|The Natural History Museum Annual Review 2003 | 2004|
|Introduction||The Director's Review||Our Year||World Class Science|
|Opening Up the Collection||Darwin Centre Innovation||3 Million+ Visitors||A Place for Learning|
|Working for Us||Looking Ahead||Our Supporters||Financial Review|
|Corporate Governance||Previous Years' Reports|
|(Annual Report Home - graphics and PDF)|
|Opening Up the Collection|
|The collection is a model of the natural world and a major research infrastructure in its own right. We are making it more widely accessible, by opening our doors to visiting researchers, by putting more and more data on to our website, and by creating the Darwin Centre - our inspirational resource for the study of the natural world.|
|A National Treasure||Wider Access||Online Information|
A national treasure. The Museum's 70 million specimens constitute one of the world's great natural history and mineralogy collections. It is a global resource, looked after by a team of around 100 expert curators who make their knowledge widely available to partner institutions, commercial companies and members of the public. In addition, the Museum's library has a collection of one million books, original works of art and many thousands of journals that are essential to the work of the Museum's scientists and many visitors.
The care of the collections is always our first priority - much of the material is fragile and vulnerable to decay and pest attacks. As part of the SYNTHESYS project, we are leading an international effort to establish a common framework of collection standards that will protect the world's major collections so that future generations can learn from them.
Our identification service is always much in demand, and during 2003/04 we dealt with 58,665 enquiries.
Wider access. Our collections have never been more open to access, not only to visiting scientists but also to the many members of the public who are fascinated by our collections and want to experience them at first hand. More visitors than ever before went 'behind-the-scenes' to see the collections, by joining the guided tours of the zoology collections at the Darwin Centre or participating in the special visits that we arrange for Museum supporters and their families. The Walter Rothschild Zoological Museum at Tring has also opened up its collections to wider public view through the successful programme of Private View tours.
We continued to make material from our collections available to museums and scientific institutions across the UK and worldwide - we made 1,911 specimens loans in 2003/04, involving 98,892 specimens.
We contributed to the Government's Working Group on Human Remains and strongly support the leading recommendation of its November 2003 report, which called for changes to the law to allow the return of human remains to claimant communities. The Museum will be working with the Department for Culture, Media and Sport, other museums and interest groups to develop common standards and practices for all UK institutions which have human remains in their collections, as well as putting forward positive proposals for independent advice on individual claims. Our aim is to bring about a balanced ethical framework that recognises the immense scientific, medical and public value of such remains, alongside the interests of those arguing for their repatriation.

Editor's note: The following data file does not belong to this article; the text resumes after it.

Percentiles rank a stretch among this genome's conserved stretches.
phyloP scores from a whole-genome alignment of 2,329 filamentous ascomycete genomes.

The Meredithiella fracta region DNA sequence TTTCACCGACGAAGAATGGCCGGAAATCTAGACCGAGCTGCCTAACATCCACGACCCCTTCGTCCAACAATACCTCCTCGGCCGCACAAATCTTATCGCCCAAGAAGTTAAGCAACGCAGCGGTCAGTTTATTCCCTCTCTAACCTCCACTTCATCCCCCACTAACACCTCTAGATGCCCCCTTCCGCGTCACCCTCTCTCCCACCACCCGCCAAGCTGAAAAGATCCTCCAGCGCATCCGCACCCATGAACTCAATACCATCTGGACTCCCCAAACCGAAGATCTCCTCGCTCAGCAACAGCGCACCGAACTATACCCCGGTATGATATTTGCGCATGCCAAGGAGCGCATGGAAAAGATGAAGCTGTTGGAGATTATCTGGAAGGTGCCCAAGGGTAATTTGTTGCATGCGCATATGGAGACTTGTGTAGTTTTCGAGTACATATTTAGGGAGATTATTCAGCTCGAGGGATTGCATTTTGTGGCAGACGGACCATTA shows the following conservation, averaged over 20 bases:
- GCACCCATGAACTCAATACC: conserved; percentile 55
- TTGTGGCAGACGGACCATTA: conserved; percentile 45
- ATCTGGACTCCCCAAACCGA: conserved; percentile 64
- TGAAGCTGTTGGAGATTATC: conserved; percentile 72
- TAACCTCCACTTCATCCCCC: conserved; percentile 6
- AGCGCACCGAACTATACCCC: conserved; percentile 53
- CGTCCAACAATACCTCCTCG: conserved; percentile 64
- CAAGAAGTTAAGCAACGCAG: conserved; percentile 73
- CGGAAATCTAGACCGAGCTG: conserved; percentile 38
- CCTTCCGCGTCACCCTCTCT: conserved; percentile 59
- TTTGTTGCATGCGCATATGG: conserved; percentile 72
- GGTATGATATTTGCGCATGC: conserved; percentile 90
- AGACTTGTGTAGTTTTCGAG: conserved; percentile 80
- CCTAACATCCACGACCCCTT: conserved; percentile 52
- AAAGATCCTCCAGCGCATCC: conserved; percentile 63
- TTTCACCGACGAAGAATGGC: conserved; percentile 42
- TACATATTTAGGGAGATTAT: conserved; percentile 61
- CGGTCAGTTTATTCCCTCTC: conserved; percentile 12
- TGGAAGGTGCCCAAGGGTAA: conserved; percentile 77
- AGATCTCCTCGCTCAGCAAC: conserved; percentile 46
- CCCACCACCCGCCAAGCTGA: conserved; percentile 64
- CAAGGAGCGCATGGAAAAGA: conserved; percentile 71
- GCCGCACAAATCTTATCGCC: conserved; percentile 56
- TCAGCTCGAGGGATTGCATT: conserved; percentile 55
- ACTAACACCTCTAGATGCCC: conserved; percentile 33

Online information. The important work of digitising and web databasing the collections gathered pace during the year. This is a massive project, involving many of our researchers, curatorial staff and volunteers. There are now some 21,000 pages of collections information online, making us one of the world's largest providers of systematics information.
Our micro-palaeontologists launched online databases of fossil dinoflagellate cysts and conodonts, while our botanists collaborated with the Royal Botanic Gardens in Kew to create an online database of specimens from the Amazon and Andes collected by Richard Spruce in the nineteenth century.
Our art collections team continued to bring natural history works of art to a global audience. Web visitors can now access a range of 'online exhibitions' at www.nhm.ac.uk/library/art, arranged in such themes as Natural Wonders: Images from the Indian Subcontinent, One Hundred Years of Nature: Artwork from the Twentieth Century, and Drawing Conclusions: The Impact of Art on Natural History - the latter launched to coincide with our Big Draw event in October 2003. A new Collection Development Team has been created, led by Chris Mills, to ensure that we make the most of our art and other Library treasures.
Our Library and Information Services department is working with partners in the UK, Sweden, Denmark and the USA to create an online catalogue of material relating to Carl Linnaeus, the great eighteenth century naturalist and founder of the species nomenclature used by scientists today. The project is funded by the Linnean Society of London.
Clare Valentine - Head of Collections, Zoology.
'Our collections are amongst the world's finest, which is why it's so important that they have the best possible care. The specimens we look after come from every continent and go back to the eighteenth century. They are a treasurehouse of scientific information. For example, we have specimens from the same animal populations going back two centuries or more, giving researchers a unique opportunity to investigate how the environment has changed over time.'